2009 18.9% 17.3% 11.1% 24.8%

Each of these players is swinging at pitches outside the zone at a far lower rate than the league average of around 25%. Scutaro’s drop in O-Swing% does tend to indicate a good reason for his larger number of walks. Uggla also has displayed a significant drop this season in pitches swung at outside the zone, and this would logically lead to an increase in walk percentage.

BB%
Adam Dunn Dan Uggla Marco Scutaro League Average
2007 16.2% 9.7% 9.4% 8.7%
2008 19.1% 12.7% 9.9% 8.9%
2009 19.0% 14.2% 14.9% 9.4%

Each player listed outperforms the league average by a decent toal this season, corresponding to their signifcantly lower O-Swing% compared to the league average. Here is a plot of O-Swing% vs. BB% for all major league players with over a 100 plate appearances this year:

O-Swing% vs. BB%, 2009

Pretty good correlation, even in the small sample size, with an R-squared value (square of the coefficient of correlation, for those who don’t know) of 0,4769. So no surprises here; it’s safe to say that BB% and O-Swing% are decently correlated. But that’s just a part of having a good approach at the plate. Adam Dunn is categorized not necessarily as a player with a good eye for the strike zone, but rather as a player with a selective swing; that is, Dunn tends to swing less not just at balls, but all pitches in general. This logically follows, as a player who keeps his bat on his shoulders is more likely to be taking more strikes and balls and putting the ball into play less. But we’d expect a good player to Here’s a table of each players Swing%, the total percentage of swings at pitches each player has taken, along with the league average.

Adam Dunn Dan Uggla Marco Scutaro League Average
2007 43.4% 45.0% 41.2% 45.9%
2008 39.0% 42.9% 41.6% 45.9%
2009 37.6% 40.3% 33.3% 44.8%

This supposition about Dunn is most certainly true, as it is about the other two players. All three men recorded swing rates that were below league average the last few years, with the notable dip coming for Marco Scutaro between this year and last. The almost 8% dip in swing percentage must mean he is also swinging less at pitches inside the zone.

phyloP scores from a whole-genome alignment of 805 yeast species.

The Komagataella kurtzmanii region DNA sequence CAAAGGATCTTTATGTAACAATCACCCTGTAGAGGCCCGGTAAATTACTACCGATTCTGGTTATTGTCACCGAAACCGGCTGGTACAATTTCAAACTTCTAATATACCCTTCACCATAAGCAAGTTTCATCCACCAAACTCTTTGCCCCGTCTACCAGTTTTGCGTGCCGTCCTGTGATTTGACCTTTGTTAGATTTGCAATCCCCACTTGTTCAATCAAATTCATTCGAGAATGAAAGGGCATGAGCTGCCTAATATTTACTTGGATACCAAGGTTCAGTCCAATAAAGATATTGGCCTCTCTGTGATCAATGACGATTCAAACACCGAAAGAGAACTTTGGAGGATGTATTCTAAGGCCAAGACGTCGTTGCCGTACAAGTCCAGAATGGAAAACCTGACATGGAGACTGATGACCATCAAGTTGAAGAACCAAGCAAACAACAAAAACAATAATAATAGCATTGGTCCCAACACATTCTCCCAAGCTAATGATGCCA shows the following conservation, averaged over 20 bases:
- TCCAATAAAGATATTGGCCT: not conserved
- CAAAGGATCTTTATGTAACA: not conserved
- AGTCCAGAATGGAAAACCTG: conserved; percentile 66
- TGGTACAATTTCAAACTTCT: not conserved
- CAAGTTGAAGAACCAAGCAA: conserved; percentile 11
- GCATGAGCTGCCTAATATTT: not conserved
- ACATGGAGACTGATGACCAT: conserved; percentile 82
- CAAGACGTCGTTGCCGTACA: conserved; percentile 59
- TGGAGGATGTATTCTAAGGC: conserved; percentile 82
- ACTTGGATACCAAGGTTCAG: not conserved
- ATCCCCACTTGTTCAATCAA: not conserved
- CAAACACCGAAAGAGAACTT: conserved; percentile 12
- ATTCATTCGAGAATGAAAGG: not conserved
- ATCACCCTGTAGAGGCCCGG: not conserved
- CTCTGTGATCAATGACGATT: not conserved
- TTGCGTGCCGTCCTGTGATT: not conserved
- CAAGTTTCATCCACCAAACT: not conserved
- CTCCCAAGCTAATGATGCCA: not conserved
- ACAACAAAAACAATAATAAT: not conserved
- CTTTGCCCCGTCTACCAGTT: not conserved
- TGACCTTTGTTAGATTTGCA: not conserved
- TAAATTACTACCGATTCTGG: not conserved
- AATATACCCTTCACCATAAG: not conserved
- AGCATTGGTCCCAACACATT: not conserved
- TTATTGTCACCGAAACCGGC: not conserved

Z-Swing%
Adam Dunn Dan Uggla Marco Scutaro League Average
2007 68.1% 68.5% 63.9% 66.6%
2008 65.0% 65.2% 63.4% 65.4%
2009 61.2% 65.3% 55.0% 65.7%

This last of the Excel tables shows that indeed Scutaro is swinging at far less pitches inside the strike zone. This is the approach Dunn is often characterized with,  which tends to say that perhaps Scutaro’s newfound ability to hold his bat on his shoulders has mroe to do with this large increase in walks than any improvement in his strike zone recognition. Without looking at data about the types of strikes Scutaro is seeing, it’s difficult to make a qualitative judgment on his approach and whether it is the most efficient towards run production, but it can’t be said that his eye has improved.

However this data also points out that the other two players, Dunn and Uggla, are showing signs more indicative of an improved eye for the zone than Scutaro. Both Dunn and Uggla are swinging at strikes at a rate close to those of the league average, with Uggla pretty much swinging at the league average this year. For Dunn, this is typical of his entire career, showing that while he indeed takes more pitches in general than the average player, the majority of said pitches are out of the strike zone and should be taken for balls. Uggla’s numbers tend to indicate the same sort of plate approach, one that is likely to produce more walks while ensuring that a normal amount of “good” and “bad” strikes are being hacked at, giving Uggla the best chance to make good contact on the ball. This approach has improved this year, and should help him become a better hitter.

So why is Uggla seemingly struggling this year? That’s a topi for tomorrow’s look on the differences between Uggla’s numbers in this down year and in last year’s strong campaign.

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Tags: Dan Uggla Jeremy Hermida Marco Scutaro Miami Marlins